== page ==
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Chapter 21: Carboxylic Acid Derivatives Renee Y. Becker CHM 2211 Valencia Community College 1.

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Presentation on theme: "Chapter 21: Carboxylic Acid Derivatives Renee Y. Becker CHM 2211 Valencia Community College 1."— Presentation transcript:

1 Chapter 21: Carboxylic Acid Derivatives Renee Y. Becker CHM 2211 Valencia Community College 1

2 2 Carboxylic Compounds Acyl group bonded to X, an electronegative atom or leaving group Includes: X = halide (acid halides), acyloxy (anhydrides), alkoxy (esters), amine (amides), thiolate (thioesters), phosphate (acyl phosphates)

3 3 General Reaction Pattern Nucleophilic acyl substitution Why this Chapter? Carboxylic acids are among the most widespread of molecules. A study of them and their primary reaction “nucleophilic acyl substitution” is fundamental to understanding organic chemistry

4 4 Naming Carboxylic Acid Derivatives Acid Halides, RCOX – Derived from the carboxylic acid name by replacing the -ic acid ending with -yl or the - carboxylic acid ending with –carbonyl and specifying the halide

5 Example 1: Name or Draw 1.Propionyl bromide 2.Benzoyl chloride 5

6 6 Naming Acid Anhydrides, RCO 2 COR' If symmetrical replace “acid” with “anhydride” based on the related carboxylic acid From substituted monocarboxylic acids: use bis- ahead of the acid name Unsymmetrical anhydrides— cite the two acids alphabetically

7 Example 2: Name or Draw 1.Butyric anhydride 2.Acetic formic anhydride 7

8 8 Naming Amides, RCONH 2 With unsubstituted  NH 2 group. replace -oic acid or -ic acid with -amide, or by replacing the - carboxylic acid ending with –carboxamide If the N is further substituted, identify the substituent groups (preceded by “N”) and then the parent amide

9 Example 3: Name or Draw 1.3-ethyl-4-isopropyl-3-methyl heptaneamide 2.3-bromo-2-chloro cyclopentane carboxamide 3.N-ethyl-N-methylcyclohexanecarboxamide 9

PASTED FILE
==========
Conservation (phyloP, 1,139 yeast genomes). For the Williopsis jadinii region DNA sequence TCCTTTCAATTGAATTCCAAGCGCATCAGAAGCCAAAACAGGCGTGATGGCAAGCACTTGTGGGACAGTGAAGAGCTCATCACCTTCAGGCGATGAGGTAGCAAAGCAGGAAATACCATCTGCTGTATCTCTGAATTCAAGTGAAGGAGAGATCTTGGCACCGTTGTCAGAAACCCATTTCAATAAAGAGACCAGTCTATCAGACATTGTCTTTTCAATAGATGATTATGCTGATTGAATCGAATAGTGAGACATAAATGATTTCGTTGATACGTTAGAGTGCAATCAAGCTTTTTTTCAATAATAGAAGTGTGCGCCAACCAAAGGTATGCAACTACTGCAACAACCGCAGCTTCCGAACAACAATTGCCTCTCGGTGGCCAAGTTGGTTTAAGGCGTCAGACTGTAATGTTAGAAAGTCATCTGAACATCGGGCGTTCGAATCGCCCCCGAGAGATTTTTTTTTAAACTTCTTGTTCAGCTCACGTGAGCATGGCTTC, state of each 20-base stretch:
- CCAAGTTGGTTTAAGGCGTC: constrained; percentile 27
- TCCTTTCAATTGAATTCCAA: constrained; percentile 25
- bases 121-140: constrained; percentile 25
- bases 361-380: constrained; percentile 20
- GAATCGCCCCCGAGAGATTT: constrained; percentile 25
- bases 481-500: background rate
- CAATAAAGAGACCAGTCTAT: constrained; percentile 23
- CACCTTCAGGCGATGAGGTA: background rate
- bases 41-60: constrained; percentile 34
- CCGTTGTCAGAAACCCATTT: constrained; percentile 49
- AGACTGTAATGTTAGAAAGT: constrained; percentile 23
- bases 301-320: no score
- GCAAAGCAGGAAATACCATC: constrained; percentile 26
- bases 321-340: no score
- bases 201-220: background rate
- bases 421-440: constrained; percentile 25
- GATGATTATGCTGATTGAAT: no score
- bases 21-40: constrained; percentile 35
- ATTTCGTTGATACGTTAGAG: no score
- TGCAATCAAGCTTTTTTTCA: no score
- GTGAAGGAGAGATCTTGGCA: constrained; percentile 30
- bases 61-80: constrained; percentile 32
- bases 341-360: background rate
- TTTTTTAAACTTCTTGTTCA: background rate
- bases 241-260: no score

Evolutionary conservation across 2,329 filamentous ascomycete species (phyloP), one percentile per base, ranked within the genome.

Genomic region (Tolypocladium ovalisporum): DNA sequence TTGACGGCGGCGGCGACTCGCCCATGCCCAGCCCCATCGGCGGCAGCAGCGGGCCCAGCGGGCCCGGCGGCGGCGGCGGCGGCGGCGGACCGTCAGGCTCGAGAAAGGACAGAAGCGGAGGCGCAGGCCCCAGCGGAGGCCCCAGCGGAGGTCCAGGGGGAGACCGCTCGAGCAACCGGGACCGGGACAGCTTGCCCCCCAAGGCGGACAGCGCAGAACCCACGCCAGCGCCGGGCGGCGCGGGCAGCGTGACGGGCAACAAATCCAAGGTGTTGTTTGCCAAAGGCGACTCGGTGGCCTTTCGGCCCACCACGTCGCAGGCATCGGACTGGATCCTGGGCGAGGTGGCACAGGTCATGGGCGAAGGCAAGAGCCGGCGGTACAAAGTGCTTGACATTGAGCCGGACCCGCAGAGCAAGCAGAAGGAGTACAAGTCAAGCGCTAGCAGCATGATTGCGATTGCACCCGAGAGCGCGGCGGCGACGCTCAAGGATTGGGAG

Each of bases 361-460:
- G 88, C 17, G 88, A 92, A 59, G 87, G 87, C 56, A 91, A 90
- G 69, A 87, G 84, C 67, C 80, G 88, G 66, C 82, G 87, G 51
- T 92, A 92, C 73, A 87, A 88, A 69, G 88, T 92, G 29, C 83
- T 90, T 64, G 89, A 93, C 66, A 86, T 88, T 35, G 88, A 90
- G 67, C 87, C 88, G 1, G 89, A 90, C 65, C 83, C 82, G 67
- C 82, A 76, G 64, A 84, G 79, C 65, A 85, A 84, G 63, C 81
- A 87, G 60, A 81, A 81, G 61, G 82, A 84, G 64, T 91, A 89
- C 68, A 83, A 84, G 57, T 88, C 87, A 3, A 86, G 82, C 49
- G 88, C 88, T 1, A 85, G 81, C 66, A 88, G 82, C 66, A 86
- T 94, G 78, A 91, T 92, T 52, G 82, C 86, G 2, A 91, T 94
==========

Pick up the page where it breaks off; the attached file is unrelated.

10 10 Naming Esters, RCO 2 R’ Name R’ and then, after a space, the carboxylic acid (RCOOH), with the “-ic acid” ending replaced by “-ate”

11 Example 4: Name or Draw 1.Propyl acetate 2.Ethyl propanoate 11

12 12 Nucleophilic Acyl Substitution Carboxylic acid derivatives have an acyl carbon bonded to a group  Y that can leave A tetrahedral intermediate is formed and the leaving group is expelled to generate a new carbonyl compound, leading to substitution

13 Mechanism 1: Nucleophilic Acyl Substitution 13

14 14 Relative Reactivity of Carboxylic Acid Derivatives Nucleophiles react more readily with unhindered carbonyl groups More electrophilic carbonyl groups are more reactive to addition (acyl halides are most reactive, amides are least) The intermediate with the best leaving group decomposes fastest

15 15 Substitution in Synthesis We can readily convert a more reactive acid derivative into a less reactive one Reactions in the opposite sense are possible but require more complex approaches

16 16 General Reactions of Carboxylic Acid Derivatives

17 17 Nucleophilic Acyl Substitution Reactions of Carboxylic Acids Must enhance reactivity Convert  OH into a better leaving group Specific reagents can produce acid chlorides, anhydrides, esters, amides

18 18 Conversion of Carboxylic Acids into Acid Chlorides Reaction with thionyl chloride, SOCl 2 Nucleophilic acyl substitution pathway Carboxylic acid is converted into a chlorosulfite which then reacts with chloride

19 19 Mechanism 2: Thionyl Chloride Reaction

20 20 Conversion of Carboxylic Acids into Acid Anhydrides Acid anhydrides can be derived from two molecules of carboxylic acid by strong heating to remove water

21 21 Conversion of Carboxylic Acids into Esters Methods include reaction of a carboxylate anion with a primary alkyl halide

22 22 Fischer Esterification Heating a carboxylic acid in an alcohol solvent containing a small amount of strong acid produces an ester from the alcohol and acid